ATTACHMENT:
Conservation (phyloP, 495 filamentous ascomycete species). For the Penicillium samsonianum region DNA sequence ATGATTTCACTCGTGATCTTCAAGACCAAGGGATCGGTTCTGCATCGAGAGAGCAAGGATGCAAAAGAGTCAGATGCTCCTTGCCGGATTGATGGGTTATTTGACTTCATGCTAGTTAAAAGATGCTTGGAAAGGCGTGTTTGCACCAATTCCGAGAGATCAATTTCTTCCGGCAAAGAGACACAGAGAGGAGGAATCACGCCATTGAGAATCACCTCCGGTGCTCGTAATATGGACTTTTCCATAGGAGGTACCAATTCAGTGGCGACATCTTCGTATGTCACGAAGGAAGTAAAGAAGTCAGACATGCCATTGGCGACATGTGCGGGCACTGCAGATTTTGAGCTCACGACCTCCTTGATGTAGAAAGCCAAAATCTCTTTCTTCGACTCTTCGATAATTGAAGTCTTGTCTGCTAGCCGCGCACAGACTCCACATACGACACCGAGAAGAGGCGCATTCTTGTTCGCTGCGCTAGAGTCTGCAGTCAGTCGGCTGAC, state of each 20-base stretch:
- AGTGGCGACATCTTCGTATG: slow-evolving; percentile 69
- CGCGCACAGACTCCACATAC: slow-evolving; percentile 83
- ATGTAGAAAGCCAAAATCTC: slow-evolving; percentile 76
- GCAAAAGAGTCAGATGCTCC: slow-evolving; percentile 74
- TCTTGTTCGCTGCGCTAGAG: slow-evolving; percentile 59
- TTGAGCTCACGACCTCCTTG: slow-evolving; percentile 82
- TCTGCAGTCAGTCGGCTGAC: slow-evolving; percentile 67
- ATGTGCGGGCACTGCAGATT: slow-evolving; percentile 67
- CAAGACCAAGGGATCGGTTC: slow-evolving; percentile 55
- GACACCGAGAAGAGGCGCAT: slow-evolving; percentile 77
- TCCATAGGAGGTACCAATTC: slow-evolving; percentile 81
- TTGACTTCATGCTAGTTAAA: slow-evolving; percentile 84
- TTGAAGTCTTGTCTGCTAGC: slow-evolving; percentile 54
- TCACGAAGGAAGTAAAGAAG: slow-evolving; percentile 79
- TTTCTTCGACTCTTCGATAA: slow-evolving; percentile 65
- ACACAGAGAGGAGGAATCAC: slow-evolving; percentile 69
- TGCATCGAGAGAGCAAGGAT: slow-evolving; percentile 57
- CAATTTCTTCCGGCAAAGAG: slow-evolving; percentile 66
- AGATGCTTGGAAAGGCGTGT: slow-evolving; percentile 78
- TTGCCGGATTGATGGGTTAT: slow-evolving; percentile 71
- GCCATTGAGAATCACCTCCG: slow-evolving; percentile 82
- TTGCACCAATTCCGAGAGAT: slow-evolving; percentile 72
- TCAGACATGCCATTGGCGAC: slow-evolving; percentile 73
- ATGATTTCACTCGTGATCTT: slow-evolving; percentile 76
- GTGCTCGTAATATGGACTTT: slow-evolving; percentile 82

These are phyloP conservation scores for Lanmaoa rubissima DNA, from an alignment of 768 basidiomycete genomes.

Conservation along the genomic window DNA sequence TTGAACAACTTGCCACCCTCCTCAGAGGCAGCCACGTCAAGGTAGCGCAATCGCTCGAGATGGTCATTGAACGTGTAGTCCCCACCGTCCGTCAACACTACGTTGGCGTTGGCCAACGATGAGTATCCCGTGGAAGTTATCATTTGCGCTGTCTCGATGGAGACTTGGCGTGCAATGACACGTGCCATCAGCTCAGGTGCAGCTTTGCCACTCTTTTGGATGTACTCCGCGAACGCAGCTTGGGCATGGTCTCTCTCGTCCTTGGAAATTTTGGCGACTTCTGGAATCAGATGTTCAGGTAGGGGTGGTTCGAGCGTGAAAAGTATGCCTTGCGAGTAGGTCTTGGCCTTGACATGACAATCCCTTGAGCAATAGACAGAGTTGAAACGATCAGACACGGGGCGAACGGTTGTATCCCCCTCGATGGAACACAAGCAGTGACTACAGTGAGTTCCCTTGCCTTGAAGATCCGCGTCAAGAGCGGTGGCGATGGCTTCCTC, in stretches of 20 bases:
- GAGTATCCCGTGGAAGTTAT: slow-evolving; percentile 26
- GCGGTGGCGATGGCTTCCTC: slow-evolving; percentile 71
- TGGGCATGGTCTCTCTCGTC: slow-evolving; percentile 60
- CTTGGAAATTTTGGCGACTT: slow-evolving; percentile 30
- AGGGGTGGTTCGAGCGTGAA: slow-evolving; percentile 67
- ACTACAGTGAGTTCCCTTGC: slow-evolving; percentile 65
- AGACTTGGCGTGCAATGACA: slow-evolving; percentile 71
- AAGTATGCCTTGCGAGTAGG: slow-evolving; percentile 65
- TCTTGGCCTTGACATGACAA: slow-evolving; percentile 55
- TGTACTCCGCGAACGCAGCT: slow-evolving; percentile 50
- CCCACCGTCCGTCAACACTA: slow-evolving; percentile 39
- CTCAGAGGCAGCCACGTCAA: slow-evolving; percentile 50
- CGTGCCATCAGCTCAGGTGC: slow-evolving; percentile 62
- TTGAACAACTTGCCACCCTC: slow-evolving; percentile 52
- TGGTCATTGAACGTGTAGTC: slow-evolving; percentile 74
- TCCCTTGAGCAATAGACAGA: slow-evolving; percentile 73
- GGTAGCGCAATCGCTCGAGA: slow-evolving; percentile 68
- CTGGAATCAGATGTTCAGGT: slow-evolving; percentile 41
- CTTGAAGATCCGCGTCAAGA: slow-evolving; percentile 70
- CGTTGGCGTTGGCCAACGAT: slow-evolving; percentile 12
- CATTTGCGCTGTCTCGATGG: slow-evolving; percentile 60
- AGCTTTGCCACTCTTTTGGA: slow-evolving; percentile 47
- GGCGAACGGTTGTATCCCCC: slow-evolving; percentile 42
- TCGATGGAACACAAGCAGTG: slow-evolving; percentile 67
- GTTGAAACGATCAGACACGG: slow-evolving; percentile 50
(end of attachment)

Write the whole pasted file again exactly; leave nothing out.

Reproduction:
Conservation (phyloP, 495 filamentous ascomycete species). For the Penicillium samsonianum region DNA sequence ATGATTTCACTCGTGATCTTCAAGACCAAGGGATCGGTTCTGCATCGAGAGAGCAAGGATGCAAAAGAGTCAGATGCTCCTTGCCGGATTGATGGGTTATTTGACTTCATGCTAGTTAAAAGATGCTTGGAAAGGCGTGTTTGCACCAATTCCGAGAGATCAATTTCTTCCGGCAAAGAGACACAGAGAGGAGGAATCACGCCATTGAGAATCACCTCCGGTGCTCGTAATATGGACTTTTCCATAGGAGGTACCAATTCAGTGGCGACATCTTCGTATGTCACGAAGGAAGTAAAGAAGTCAGACATGCCATTGGCGACATGTGCGGGCACTGCAGATTTTGAGCTCACGACCTCCTTGATGTAGAAAGCCAAAATCTCTTTCTTCGACTCTTCGATAATTGAAGTCTTGTCTGCTAGCCGCGCACAGACTCCACATACGACACCGAGAAGAGGCGCATTCTTGTTCGCTGCGCTAGAGTCTGCAGTCAGTCGGCTGAC, state of each 20-base stretch:
- AGTGGCGACATCTTCGTATG: slow-evolving; percentile 69
- CGCGCACAGACTCCACATAC: slow-evolving; percentile 83
- ATGTAGAAAGCCAAAATCTC: slow-evolving; percentile 76
- GCAAAAGAGTCAGATGCTCC: slow-evolving; percentile 74
- TCTTGTTCGCTGCGCTAGAG: slow-evolving; percentile 59
- TTGAGCTCACGACCTCCTTG: slow-evolving; percentile 82
- TCTGCAGTCAGTCGGCTGAC: slow-evolving; percentile 67
- ATGTGCGGGCACTGCAGATT: slow-evolving; percentile 67
- CAAGACCAAGGGATCGGTTC: slow-evolving; percentile 55
- GACACCGAGAAGAGGCGCAT: slow-evolving; percentile 77
- TCCATAGGAGGTACCAATTC: slow-evolving; percentile 81
- TTGACTTCATGCTAGTTAAA: slow-evolving; percentile 84
- TTGAAGTCTTGTCTGCTAGC: slow-evolving; percentile 54
- TCACGAAGGAAGTAAAGAAG: slow-evolving; percentile 79
- TTTCTTCGACTCTTCGATAA: slow-evolving; percentile 65
- ACACAGAGAGGAGGAATCAC: slow-evolving; percentile 69
- TGCATCGAGAGAGCAAGGAT: slow-evolving; percentile 57
- CAATTTCTTCCGGCAAAGAG: slow-evolving; percentile 66
- AGATGCTTGGAAAGGCGTGT: slow-evolving; percentile 78
- TTGCCGGATTGATGGGTTAT: slow-evolving; percentile 71
- GCCATTGAGAATCACCTCCG: slow-evolving; percentile 82
- TTGCACCAATTCCGAGAGAT: slow-evolving; percentile 72
- TCAGACATGCCATTGGCGAC: slow-evolving; percentile 73
- ATGATTTCACTCGTGATCTT: slow-evolving; percentile 76
- GTGCTCGTAATATGGACTTT: slow-evolving; percentile 82

These are phyloP conservation scores for Lanmaoa rubissima DNA, from an alignment of 768 basidiomycete genomes.

Conservation along the genomic window DNA sequence TTGAACAACTTGCCACCCTCCTCAGAGGCAGCCACGTCAAGGTAGCGCAATCGCTCGAGATGGTCATTGAACGTGTAGTCCCCACCGTCCGTCAACACTACGTTGGCGTTGGCCAACGATGAGTATCCCGTGGAAGTTATCATTTGCGCTGTCTCGATGGAGACTTGGCGTGCAATGACACGTGCCATCAGCTCAGGTGCAGCTTTGCCACTCTTTTGGATGTACTCCGCGAACGCAGCTTGGGCATGGTCTCTCTCGTCCTTGGAAATTTTGGCGACTTCTGGAATCAGATGTTCAGGTAGGGGTGGTTCGAGCGTGAAAAGTATGCCTTGCGAGTAGGTCTTGGCCTTGACATGACAATCCCTTGAGCAATAGACAGAGTTGAAACGATCAGACACGGGGCGAACGGTTGTATCCCCCTCGATGGAACACAAGCAGTGACTACAGTGAGTTCCCTTGCCTTGAAGATCCGCGTCAAGAGCGGTGGCGATGGCTTCCTC, in stretches of 20 bases:
- GAGTATCCCGTGGAAGTTAT: slow-evolving; percentile 26
- GCGGTGGCGATGGCTTCCTC: slow-evolving; percentile 71
- TGGGCATGGTCTCTCTCGTC: slow-evolving; percentile 60
- CTTGGAAATTTTGGCGACTT: slow-evolving; percentile 30
- AGGGGTGGTTCGAGCGTGAA: slow-evolving; percentile 67
- ACTACAGTGAGTTCCCTTGC: slow-evolving; percentile 65
- AGACTTGGCGTGCAATGACA: slow-evolving; percentile 71
- AAGTATGCCTTGCGAGTAGG: slow-evolving; percentile 65
- TCTTGGCCTTGACATGACAA: slow-evolving; percentile 55
- TGTACTCCGCGAACGCAGCT: slow-evolving; percentile 50
- CCCACCGTCCGTCAACACTA: slow-evolving; percentile 39
- CTCAGAGGCAGCCACGTCAA: slow-evolving; percentile 50
- CGTGCCATCAGCTCAGGTGC: slow-evolving; percentile 62
- TTGAACAACTTGCCACCCTC: slow-evolving; percentile 52
- TGGTCATTGAACGTGTAGTC: slow-evolving; percentile 74
- TCCCTTGAGCAATAGACAGA: slow-evolving; percentile 73
- GGTAGCGCAATCGCTCGAGA: slow-evolving; percentile 68
- CTGGAATCAGATGTTCAGGT: slow-evolving; percentile 41
- CTTGAAGATCCGCGTCAAGA: slow-evolving; percentile 70
- CGTTGGCGTTGGCCAACGAT: slow-evolving; percentile 12
- CATTTGCGCTGTCTCGATGG: slow-evolving; percentile 60
- AGCTTTGCCACTCTTTTGGA: slow-evolving; percentile 47
- GGCGAACGGTTGTATCCCCC: slow-evolving; percentile 42
- TCGATGGAACACAAGCAGTG: slow-evolving; percentile 67
- GTTGAAACGATCAGACACGG: slow-evolving; percentile 50